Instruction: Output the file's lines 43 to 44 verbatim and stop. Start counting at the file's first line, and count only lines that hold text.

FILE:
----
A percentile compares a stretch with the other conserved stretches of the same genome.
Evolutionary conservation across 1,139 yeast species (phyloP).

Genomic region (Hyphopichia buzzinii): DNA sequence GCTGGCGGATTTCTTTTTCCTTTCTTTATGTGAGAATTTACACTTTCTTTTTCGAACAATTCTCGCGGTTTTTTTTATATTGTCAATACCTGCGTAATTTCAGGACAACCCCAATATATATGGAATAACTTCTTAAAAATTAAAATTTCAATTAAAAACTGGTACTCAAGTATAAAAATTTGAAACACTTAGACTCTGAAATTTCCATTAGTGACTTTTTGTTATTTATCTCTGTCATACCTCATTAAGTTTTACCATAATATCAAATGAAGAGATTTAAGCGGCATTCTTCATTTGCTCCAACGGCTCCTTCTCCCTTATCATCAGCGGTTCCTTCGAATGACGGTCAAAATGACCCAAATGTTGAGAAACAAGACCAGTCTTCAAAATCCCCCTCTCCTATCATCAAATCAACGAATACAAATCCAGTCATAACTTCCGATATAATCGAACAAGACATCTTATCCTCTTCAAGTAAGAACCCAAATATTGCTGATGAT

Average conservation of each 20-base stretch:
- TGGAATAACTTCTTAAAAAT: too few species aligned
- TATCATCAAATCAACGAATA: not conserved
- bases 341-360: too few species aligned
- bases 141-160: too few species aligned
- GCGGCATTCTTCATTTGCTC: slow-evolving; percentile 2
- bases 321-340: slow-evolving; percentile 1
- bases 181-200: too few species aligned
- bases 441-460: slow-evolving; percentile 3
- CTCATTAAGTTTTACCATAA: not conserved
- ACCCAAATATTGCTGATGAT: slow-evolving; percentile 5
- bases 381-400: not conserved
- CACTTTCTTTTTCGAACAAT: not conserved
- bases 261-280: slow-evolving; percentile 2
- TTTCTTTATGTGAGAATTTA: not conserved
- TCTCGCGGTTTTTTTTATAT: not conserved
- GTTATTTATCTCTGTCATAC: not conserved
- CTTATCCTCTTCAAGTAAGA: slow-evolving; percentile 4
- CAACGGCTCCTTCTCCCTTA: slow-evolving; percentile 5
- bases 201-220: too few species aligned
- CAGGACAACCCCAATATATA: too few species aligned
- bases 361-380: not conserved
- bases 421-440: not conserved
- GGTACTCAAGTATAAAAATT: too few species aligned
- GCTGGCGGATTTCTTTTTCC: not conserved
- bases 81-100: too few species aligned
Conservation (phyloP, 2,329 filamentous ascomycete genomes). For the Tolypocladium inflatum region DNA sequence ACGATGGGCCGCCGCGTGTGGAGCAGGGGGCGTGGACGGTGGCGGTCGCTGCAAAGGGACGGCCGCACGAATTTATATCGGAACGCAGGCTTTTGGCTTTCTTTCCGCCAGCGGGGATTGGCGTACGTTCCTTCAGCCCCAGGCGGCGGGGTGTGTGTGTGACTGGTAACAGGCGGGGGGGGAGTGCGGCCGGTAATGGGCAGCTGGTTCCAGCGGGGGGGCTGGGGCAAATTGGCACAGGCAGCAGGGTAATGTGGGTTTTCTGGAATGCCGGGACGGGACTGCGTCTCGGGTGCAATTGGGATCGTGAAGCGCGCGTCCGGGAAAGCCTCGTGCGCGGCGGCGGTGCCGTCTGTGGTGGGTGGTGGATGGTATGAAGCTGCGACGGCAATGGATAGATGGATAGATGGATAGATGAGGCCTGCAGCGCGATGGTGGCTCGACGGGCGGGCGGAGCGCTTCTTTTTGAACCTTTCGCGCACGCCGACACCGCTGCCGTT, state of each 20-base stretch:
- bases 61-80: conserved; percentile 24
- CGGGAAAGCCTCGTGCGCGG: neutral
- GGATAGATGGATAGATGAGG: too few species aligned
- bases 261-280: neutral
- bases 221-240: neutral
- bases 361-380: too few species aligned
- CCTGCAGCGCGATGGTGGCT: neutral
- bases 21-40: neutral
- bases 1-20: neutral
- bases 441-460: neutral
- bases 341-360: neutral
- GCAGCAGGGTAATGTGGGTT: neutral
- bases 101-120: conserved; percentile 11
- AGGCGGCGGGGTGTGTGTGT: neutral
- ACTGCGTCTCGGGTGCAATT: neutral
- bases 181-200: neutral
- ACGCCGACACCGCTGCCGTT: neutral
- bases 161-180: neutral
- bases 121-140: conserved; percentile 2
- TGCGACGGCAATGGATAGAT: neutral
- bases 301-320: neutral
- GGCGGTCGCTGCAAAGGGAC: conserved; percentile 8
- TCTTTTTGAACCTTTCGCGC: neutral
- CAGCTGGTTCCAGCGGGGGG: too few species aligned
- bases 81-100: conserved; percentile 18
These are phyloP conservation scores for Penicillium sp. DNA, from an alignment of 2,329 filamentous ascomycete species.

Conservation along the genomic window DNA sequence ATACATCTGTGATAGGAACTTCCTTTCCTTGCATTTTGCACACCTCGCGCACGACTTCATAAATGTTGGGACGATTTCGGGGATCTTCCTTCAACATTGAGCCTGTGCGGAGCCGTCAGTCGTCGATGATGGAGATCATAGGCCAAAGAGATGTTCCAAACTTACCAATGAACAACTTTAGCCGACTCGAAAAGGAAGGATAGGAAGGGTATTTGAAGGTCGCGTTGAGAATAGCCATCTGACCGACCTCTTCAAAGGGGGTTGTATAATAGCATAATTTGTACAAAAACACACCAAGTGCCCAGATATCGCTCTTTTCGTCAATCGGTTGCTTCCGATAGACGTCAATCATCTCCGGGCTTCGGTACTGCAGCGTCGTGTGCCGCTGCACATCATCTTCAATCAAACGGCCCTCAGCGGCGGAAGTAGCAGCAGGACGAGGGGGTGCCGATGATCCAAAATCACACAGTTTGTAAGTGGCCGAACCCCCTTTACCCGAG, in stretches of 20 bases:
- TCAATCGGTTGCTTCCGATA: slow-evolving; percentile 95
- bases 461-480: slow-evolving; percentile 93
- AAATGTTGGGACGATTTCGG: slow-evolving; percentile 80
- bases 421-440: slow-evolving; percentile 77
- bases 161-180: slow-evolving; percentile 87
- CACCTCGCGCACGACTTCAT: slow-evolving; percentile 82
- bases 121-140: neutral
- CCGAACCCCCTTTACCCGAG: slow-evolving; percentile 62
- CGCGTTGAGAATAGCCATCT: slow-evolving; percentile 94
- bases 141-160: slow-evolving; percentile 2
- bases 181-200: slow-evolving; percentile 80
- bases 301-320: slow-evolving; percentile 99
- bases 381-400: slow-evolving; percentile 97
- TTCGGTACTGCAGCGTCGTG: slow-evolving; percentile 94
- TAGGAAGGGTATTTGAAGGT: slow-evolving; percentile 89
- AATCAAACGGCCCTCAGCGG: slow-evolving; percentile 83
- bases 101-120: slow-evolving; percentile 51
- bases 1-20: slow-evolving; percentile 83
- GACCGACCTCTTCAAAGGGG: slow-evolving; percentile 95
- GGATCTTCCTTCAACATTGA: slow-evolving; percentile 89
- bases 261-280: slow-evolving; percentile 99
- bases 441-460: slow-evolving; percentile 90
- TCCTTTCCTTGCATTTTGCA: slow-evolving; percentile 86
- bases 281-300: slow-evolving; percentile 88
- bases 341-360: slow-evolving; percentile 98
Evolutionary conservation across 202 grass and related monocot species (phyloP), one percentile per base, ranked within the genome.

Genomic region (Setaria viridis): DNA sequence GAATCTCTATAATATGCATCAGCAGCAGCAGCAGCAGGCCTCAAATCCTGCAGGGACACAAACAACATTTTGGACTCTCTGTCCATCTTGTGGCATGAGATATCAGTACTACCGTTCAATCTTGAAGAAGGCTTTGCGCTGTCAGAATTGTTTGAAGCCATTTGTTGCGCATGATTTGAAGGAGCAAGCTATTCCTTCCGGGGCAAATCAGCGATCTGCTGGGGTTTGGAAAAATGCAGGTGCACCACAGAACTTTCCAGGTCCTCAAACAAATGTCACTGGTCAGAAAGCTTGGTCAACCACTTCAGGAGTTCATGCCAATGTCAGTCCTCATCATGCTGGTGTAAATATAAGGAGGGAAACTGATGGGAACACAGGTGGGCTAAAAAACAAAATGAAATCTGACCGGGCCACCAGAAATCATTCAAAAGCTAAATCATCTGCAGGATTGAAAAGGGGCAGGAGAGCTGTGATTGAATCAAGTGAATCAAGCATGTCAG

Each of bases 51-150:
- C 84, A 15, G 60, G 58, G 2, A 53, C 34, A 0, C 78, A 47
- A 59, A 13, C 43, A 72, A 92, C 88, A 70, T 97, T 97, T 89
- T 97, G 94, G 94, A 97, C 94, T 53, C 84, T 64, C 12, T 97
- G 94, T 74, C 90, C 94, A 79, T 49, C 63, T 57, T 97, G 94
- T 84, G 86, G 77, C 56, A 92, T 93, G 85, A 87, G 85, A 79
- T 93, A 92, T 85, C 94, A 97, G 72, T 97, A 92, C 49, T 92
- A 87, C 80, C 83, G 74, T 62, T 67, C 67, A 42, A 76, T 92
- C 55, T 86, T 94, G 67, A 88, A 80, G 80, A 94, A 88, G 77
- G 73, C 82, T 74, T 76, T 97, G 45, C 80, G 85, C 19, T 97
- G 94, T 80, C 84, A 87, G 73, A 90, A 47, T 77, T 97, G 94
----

- bases 101-120: conserved; percentile 11
- AGGCGGCGGGGTGTGTGTGT: neutral